Artificial asteroids, shooting rude men, MG sports cars, and the longest take-out run ever

  • Unusual orbital path of asteroid 2010KQ. Very strange, no?

    Asteroid made by intelligent beings?In the early morning of May 16 Richard Kowalski, an astronomer at the Catalina Sky Survey near Tucson, detected a small deep-space object that might be heading toward Earth. After the initial alarm it was determined that its path would bring it close to Earth, but it would pass safely at a distance just beyond the Moon’s orbit (sigh of relief). But as the new asteroid made its fly-by it was observed by a number of large telescopes and some unusual factors were noted, characteristics not like any other asteroid. And its orbit is very unusual too, not like that any other natural celestial body, an indication that it could and had moved under its own power. Scientists at NASA’s Jet Propulsion Laboratory and the Near-Earth Object Program have concluded this asteroid is probably not natural at all. But who made it?

  • And speaking of asteroids, Japan’s first deep-space probe, Hayabusa, has just completed its 5-year, 1.25-billion-mile return trip to bring back a sample of an asteroid, landing in the Australian Outback. It’s a long way to go for take-out, but the results should be worth it and the video is spectacular.
  • A list of things that should not longer exist, but somehow still do. I might quibble about some items (the U.S. Senate), but I’m amazed that this isn’t included.
  • Cassy Fiano sees a double standard in video games: “A game that makes women the targets of violence is bad, but a game that makes men the targets of violence is fine.” She has a few choice thoughts about about video games that deal with rape, men who make cat-calls, and when it’s OK to shoot them. Cassy is nothing if not outspoken.
  • Yesterday was Flag Day. Did you notice? In fact the President has declared this to be Flag Week. Didn’t know that either? It matters — pay attention.
  • And now for our bit of history: Remember the iconic British MG sports cars of he ’50s and ’60s? Ryan O’Neal took Ali McGraw on romantic trysts in his MG-B in the sappy ’60s Kleenex-mover Love Story, Audrey Hepburn and Albert Finney reminisce about their MG-TD in Two for the Road, hunky bad boy Richard Gere stole a pink MGB in Breathless, Robert Wagner and Teri Garr drove a beautiful black MG-SA through beautiful countryside in To Catch a King. Like Dustin Hoffman’s Alfa Romeo Spider in The Graduate and the Vespa on which Audrey Hepburn rode Gregory Peck in Roman Holiday, the little MG convertibles came to be true icons of an era. Nobody remembers the Fords and Mercedes that appeared in such movies, but everyone remembers the Alfa, the Vespa, and the MGs.But not long after that — in the ’70s and ’80s — MGs essentially disappeared, first from the U.S., then from its British home as well. As auto design and production technology advanced the MG became a dinosaur, outclassed and outsold by the likes of the Datsun (now Nissan) 1600cc and 2000cc roadsters and more modern designs like the Fiat X1/9. The charm wore off and by 1980 MG was no more. The name was revived as MG-badged versions of various small cars and there was even a dedicated MG-F in the mid-’90s, but none caught on and in 2005 the MG line died along with its hoary parent company British Leyland, a bumbling left-over from Britain’s pre-Thatcher days of industrial socialism.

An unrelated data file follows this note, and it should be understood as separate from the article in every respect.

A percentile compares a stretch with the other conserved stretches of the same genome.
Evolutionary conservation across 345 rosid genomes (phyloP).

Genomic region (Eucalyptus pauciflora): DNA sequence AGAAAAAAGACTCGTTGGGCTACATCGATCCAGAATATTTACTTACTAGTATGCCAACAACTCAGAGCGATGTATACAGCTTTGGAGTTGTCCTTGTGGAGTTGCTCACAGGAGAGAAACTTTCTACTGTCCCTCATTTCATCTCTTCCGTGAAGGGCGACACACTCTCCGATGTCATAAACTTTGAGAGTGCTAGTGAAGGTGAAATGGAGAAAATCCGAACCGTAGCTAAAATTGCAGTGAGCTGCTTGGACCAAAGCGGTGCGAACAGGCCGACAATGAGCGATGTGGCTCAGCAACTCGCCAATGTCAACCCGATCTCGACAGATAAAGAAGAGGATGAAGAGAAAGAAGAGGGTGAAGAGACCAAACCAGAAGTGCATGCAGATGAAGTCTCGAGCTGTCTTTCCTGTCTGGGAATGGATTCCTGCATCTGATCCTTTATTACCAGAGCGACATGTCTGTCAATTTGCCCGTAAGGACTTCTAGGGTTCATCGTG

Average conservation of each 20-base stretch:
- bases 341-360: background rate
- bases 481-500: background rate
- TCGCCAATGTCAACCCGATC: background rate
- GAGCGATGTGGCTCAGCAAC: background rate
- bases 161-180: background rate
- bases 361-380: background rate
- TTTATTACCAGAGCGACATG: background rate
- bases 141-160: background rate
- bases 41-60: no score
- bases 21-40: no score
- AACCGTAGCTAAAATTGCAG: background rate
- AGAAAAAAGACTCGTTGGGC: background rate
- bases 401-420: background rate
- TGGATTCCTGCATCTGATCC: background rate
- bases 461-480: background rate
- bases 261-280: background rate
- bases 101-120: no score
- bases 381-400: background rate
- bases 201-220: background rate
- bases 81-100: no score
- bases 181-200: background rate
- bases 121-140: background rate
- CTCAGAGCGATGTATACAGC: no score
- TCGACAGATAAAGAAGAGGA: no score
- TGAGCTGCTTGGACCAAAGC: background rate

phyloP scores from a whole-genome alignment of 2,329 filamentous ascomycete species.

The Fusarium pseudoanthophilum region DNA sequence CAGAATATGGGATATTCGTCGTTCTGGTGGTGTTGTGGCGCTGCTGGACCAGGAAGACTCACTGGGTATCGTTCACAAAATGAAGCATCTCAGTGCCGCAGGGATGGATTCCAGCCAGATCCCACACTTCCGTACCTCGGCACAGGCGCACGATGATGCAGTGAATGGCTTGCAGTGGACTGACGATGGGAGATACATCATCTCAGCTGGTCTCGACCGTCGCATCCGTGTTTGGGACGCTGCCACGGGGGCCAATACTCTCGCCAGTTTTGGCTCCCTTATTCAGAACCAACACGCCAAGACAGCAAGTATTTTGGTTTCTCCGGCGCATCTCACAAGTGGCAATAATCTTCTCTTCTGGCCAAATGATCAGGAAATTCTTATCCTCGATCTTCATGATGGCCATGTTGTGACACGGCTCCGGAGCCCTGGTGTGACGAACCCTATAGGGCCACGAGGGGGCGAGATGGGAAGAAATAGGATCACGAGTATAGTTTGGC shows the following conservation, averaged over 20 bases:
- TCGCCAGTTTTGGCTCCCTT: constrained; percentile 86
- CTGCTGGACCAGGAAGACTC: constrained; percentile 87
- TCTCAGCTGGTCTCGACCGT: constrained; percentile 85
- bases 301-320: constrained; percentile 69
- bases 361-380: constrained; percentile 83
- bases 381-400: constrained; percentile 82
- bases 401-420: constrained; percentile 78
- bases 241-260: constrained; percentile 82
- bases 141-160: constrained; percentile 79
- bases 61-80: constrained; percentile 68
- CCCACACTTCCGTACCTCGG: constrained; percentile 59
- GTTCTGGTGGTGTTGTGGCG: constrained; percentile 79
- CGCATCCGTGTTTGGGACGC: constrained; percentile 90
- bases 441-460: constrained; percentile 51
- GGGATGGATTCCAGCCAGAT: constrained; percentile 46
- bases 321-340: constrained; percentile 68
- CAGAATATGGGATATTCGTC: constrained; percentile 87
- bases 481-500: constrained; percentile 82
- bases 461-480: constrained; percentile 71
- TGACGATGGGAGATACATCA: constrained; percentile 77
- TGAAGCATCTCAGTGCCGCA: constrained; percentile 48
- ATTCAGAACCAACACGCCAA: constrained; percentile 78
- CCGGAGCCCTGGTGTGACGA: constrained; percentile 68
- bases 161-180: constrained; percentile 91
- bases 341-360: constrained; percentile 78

But now MG is back in its own right — sort of. New MGs are now made by a subsidiary of SAIC, the giant Chinese auto conglomerate that bought the MG and Rover car brands. The designs are all new and modern, but does “MG” in Chinese still mean what it did in the King’s English?

    We’ll leave aside the question of whether the new ones will have formerly-standard MG features such as leaky engines, drafty tops, antiquated technology, and all-around unreliability, the latter courtesy of the accursed Lucas electricals. (“Lucas: The Prince of Darkness.”) But what about the styling and appearance? Do you see in the new ones the impish charm, the cute-but-cool sportiness that appealed to both men and women? You decide:

    Mazda MX-5 Miata

    Classic MGB roadster (via Chicagoland MG Club)

    New MG-TF

My verdict: I’ve long thought that “when better British roadsters are built, the Japanese will build them.” (I’ve thought the same about Harleys, too.) And I think I was right (on both counts). The Mazda Miata is and has been faster than the old or new MG, breezily out-handles them both, is much more civilized than the MGB ever was (don’t know about the new TF), has huge cuteness and fun-to-drive factors for both sexes, it’s well-built, very reliable, and the fit-like-a-glove ergonomics are a delight to the senses. That’s probably why the Miata has not only been around longer than the MGB ever was, but is by far the best-selling roadster of all time. The Chinese MG-TF looks like, well, it looks like a little Chevy Cobalt with a rag top. No originality, no charm — sorry, SAIC. Go buy a Miata and see how it’s done.

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